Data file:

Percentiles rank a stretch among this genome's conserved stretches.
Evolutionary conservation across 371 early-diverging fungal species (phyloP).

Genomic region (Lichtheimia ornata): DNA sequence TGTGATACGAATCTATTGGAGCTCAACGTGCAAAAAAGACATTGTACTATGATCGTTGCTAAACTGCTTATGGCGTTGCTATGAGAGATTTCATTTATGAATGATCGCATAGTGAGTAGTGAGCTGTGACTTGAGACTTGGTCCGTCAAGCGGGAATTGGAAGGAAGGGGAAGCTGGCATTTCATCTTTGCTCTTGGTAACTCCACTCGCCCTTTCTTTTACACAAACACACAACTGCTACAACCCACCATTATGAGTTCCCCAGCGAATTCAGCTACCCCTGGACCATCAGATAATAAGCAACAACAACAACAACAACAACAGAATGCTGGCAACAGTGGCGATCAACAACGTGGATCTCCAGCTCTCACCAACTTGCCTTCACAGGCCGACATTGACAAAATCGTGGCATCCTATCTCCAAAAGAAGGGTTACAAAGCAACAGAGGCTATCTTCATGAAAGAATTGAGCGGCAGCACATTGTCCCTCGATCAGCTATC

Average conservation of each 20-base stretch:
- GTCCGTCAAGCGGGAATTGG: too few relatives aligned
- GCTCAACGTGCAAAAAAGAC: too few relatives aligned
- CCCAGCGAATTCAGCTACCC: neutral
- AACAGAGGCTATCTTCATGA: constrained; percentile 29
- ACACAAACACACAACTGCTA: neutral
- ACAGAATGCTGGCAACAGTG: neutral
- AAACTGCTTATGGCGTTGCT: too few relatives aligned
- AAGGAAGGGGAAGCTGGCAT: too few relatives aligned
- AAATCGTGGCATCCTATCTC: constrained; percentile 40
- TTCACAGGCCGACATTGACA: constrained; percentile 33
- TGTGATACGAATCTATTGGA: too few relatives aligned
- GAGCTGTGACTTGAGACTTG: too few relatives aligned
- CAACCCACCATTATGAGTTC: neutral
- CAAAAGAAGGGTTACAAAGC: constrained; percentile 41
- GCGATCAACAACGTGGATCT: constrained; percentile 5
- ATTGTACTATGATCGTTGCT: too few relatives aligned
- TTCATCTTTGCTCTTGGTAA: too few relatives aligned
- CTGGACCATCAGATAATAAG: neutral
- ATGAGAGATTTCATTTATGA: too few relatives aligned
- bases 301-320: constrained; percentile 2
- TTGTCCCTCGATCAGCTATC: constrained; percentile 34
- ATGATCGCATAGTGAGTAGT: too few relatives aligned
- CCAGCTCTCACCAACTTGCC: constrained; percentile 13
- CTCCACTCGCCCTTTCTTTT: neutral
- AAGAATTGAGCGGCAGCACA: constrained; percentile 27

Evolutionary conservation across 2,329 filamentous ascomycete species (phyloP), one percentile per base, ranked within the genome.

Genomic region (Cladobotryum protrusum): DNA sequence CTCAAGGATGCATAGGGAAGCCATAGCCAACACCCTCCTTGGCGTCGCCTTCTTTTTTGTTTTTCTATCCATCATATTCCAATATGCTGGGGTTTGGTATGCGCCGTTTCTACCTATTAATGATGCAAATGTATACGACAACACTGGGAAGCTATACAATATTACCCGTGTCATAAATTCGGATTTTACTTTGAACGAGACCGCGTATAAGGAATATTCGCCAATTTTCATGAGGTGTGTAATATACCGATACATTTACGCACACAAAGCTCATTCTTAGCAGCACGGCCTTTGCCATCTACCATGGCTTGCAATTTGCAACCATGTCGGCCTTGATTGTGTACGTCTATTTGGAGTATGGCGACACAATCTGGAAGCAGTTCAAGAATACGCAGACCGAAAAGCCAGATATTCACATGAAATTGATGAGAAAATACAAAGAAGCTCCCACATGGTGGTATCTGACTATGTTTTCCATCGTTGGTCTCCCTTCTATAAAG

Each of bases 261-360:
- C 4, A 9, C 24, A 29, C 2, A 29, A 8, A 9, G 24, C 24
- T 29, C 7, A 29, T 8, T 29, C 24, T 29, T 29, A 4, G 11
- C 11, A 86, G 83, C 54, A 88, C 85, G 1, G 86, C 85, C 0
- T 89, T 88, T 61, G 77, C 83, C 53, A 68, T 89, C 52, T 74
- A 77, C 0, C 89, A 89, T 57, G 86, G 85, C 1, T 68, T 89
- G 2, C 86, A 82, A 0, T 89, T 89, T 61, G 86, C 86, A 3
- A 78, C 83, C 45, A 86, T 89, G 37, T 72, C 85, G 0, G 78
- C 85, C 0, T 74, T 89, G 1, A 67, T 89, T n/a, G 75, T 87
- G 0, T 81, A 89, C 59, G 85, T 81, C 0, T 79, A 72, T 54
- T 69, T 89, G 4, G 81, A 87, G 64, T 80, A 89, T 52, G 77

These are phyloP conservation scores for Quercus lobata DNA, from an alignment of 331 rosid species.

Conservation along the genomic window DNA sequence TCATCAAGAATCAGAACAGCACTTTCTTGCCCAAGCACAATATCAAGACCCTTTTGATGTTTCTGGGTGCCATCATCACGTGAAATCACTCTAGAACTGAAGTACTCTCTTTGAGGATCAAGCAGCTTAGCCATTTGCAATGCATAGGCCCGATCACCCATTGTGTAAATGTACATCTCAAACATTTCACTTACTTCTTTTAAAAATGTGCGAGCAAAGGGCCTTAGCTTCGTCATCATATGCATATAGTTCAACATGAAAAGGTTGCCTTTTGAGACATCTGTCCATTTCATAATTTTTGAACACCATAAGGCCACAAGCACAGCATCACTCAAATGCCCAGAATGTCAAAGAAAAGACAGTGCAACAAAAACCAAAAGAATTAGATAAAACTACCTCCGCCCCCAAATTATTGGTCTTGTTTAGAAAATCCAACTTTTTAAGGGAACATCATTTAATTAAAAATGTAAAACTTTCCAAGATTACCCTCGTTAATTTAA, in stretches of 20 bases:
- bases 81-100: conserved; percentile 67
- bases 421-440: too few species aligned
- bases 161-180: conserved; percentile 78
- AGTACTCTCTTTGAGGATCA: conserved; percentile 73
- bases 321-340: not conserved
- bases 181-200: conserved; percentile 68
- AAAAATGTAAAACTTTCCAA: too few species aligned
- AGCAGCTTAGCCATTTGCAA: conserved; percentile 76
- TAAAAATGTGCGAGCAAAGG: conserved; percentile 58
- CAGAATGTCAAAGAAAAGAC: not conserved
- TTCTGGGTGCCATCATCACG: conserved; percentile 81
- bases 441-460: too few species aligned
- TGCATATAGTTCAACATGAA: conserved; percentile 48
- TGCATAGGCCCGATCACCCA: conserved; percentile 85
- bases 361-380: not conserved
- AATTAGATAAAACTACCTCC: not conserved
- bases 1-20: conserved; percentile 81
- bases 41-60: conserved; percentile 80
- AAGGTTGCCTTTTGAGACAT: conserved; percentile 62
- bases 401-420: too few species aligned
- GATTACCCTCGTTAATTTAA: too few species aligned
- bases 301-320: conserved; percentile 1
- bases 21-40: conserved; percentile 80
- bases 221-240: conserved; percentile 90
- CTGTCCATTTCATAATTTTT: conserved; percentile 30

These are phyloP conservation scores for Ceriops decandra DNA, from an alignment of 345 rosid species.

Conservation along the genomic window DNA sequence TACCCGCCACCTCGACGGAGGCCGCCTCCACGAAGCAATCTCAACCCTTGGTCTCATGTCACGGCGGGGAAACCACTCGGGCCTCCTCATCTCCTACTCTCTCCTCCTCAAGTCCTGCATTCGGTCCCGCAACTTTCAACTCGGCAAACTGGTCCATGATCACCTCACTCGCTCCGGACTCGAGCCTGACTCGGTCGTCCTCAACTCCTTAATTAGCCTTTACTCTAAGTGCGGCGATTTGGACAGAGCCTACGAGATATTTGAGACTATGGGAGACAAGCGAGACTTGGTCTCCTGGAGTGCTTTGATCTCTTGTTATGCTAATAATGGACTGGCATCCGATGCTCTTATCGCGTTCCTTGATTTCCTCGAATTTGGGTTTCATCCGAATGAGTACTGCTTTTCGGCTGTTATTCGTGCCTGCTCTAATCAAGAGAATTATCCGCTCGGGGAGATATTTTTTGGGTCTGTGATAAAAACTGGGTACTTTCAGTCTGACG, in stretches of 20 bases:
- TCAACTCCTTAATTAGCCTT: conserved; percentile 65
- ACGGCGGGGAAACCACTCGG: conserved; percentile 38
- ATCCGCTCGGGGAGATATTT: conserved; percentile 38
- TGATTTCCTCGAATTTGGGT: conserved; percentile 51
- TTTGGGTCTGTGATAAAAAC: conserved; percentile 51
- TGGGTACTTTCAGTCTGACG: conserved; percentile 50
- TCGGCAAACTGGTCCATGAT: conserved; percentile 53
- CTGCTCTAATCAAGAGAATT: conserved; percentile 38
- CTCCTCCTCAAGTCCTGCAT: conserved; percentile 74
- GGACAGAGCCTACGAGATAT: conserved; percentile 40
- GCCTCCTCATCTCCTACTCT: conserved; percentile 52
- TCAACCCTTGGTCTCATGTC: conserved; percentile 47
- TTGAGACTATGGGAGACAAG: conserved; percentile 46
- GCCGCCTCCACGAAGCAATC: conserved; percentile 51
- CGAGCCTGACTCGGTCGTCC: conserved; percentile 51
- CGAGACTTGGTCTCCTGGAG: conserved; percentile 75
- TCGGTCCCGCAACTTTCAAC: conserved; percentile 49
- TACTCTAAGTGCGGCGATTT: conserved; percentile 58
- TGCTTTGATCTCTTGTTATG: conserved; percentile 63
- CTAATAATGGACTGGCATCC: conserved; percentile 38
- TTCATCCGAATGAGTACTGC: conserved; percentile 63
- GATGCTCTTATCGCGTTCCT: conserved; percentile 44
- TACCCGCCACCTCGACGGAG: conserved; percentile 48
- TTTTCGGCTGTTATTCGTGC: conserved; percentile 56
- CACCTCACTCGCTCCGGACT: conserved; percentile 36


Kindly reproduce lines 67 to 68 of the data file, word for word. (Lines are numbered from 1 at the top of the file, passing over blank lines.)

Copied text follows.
- bases 21-40: conserved; percentile 80
- bases 221-240: conserved; percentile 90